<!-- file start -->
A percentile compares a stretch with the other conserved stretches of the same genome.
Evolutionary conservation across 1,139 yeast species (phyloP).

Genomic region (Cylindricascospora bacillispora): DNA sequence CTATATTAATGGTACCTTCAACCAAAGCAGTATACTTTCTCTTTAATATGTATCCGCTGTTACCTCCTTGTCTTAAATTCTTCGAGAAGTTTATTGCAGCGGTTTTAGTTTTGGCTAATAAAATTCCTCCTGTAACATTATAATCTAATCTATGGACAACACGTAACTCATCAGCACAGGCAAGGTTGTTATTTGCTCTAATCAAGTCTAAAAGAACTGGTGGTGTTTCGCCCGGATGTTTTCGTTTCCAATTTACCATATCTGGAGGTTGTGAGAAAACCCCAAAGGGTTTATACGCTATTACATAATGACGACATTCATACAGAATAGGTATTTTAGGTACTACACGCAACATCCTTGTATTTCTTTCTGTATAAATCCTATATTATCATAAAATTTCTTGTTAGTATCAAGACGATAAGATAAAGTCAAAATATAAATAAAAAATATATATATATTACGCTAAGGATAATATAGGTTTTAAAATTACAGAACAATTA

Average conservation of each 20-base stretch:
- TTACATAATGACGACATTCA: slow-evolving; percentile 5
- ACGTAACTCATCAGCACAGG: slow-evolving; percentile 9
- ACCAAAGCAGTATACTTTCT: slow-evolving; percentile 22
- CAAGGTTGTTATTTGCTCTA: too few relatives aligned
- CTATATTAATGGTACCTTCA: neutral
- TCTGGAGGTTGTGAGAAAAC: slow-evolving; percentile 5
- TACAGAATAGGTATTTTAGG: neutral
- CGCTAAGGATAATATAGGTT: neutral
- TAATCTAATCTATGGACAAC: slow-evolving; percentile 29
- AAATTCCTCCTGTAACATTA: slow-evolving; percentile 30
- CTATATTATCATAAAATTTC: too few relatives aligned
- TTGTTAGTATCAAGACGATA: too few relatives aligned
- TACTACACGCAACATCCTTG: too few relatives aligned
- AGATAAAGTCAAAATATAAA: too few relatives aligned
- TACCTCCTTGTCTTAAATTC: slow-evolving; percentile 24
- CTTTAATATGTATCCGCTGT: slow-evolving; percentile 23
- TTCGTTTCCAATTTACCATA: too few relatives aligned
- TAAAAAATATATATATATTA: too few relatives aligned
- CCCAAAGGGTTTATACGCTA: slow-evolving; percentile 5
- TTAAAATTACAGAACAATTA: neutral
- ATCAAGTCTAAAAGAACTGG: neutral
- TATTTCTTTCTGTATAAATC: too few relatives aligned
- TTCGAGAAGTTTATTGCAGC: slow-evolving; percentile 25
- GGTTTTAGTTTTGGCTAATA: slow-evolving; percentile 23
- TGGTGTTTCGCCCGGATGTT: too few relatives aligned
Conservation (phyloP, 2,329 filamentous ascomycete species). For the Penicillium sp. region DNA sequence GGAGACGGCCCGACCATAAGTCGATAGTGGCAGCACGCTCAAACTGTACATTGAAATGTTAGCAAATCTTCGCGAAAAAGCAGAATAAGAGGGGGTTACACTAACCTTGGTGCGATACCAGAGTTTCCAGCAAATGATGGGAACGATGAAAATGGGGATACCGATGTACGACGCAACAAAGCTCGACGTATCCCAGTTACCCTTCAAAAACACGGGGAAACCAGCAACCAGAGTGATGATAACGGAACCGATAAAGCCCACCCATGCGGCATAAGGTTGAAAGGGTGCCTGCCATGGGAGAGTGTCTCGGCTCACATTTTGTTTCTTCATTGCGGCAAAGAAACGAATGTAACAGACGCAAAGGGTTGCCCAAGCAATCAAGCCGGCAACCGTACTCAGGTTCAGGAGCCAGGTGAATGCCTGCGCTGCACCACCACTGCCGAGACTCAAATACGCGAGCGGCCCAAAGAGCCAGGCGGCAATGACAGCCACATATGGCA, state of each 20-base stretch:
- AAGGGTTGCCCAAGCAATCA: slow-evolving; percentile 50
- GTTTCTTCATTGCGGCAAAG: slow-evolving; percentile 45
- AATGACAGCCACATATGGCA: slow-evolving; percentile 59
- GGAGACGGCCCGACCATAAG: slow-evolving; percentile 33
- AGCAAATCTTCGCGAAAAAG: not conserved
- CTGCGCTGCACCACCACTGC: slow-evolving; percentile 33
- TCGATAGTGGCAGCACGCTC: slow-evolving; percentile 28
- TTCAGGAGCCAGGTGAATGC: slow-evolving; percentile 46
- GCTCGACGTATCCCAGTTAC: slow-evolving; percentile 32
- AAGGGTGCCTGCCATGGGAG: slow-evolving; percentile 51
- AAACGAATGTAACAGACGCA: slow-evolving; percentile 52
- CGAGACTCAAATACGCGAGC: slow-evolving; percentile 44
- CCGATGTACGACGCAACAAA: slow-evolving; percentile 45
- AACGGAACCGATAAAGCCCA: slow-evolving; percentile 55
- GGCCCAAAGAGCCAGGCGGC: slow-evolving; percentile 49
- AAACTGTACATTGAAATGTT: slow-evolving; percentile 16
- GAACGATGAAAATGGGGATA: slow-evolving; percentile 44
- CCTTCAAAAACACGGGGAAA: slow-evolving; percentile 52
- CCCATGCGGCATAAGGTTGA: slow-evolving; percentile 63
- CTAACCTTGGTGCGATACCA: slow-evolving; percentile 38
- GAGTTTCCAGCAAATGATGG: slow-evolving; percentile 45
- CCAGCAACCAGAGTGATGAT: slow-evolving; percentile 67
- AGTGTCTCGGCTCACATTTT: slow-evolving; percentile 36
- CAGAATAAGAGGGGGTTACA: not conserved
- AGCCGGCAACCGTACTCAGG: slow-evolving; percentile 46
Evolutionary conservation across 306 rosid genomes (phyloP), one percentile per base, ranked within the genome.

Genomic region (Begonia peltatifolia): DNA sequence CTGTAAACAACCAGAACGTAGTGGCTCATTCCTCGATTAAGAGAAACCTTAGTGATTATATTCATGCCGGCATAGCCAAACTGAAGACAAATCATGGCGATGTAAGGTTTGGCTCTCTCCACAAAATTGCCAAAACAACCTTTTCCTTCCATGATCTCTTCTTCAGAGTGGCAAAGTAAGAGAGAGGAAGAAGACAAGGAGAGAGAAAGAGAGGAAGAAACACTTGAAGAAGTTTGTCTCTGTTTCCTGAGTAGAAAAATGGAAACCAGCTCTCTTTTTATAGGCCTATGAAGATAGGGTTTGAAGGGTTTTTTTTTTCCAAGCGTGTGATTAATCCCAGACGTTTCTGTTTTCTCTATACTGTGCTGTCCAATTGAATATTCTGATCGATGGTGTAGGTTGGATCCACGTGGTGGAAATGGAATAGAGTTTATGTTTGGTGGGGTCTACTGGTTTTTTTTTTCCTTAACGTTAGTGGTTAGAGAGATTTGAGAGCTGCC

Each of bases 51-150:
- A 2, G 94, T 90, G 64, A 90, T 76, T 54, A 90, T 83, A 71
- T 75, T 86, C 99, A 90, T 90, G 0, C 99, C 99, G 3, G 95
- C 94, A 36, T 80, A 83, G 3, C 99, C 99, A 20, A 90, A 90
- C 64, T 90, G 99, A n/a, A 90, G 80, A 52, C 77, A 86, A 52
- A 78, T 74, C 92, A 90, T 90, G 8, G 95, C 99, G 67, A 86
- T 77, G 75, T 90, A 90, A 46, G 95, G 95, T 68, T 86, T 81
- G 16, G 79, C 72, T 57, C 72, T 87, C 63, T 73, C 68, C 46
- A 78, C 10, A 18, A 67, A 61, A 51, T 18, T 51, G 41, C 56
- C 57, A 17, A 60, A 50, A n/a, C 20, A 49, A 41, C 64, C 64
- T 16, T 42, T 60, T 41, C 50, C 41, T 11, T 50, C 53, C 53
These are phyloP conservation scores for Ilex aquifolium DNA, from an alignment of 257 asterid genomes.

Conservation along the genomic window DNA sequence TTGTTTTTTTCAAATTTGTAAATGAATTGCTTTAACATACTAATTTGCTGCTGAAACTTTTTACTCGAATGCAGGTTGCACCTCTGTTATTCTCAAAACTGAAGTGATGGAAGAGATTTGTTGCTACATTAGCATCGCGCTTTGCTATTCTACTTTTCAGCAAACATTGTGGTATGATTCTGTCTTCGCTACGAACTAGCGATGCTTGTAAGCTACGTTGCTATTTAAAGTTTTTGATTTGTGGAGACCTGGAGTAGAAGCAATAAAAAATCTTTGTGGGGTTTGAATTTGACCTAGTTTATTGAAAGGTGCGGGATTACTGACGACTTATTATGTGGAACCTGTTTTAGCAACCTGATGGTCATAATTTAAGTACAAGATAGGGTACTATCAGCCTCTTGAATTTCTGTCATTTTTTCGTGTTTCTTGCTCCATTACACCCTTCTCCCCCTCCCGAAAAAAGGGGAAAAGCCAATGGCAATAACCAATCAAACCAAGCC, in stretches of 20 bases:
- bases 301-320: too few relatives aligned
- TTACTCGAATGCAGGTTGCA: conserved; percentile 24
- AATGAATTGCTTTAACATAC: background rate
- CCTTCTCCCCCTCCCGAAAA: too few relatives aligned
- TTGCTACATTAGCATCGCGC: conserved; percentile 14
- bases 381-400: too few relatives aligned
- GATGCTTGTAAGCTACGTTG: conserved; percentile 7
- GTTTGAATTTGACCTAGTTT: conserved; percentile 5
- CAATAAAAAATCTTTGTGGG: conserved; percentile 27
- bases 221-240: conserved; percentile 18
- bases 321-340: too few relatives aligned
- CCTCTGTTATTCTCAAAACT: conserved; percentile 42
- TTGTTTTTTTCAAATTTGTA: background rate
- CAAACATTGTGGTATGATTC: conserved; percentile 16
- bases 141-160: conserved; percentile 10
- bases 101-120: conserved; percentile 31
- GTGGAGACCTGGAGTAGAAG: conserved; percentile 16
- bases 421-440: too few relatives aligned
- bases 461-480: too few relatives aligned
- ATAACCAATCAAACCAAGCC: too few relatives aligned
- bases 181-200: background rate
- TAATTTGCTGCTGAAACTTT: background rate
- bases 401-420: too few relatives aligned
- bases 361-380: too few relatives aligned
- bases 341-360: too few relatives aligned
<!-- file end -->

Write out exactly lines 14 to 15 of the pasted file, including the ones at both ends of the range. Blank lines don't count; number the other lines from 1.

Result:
- AAATTCCTCCTGTAACATTA: slow-evolving; percentile 30
- CTATATTATCATAAAATTTC: too few relatives aligned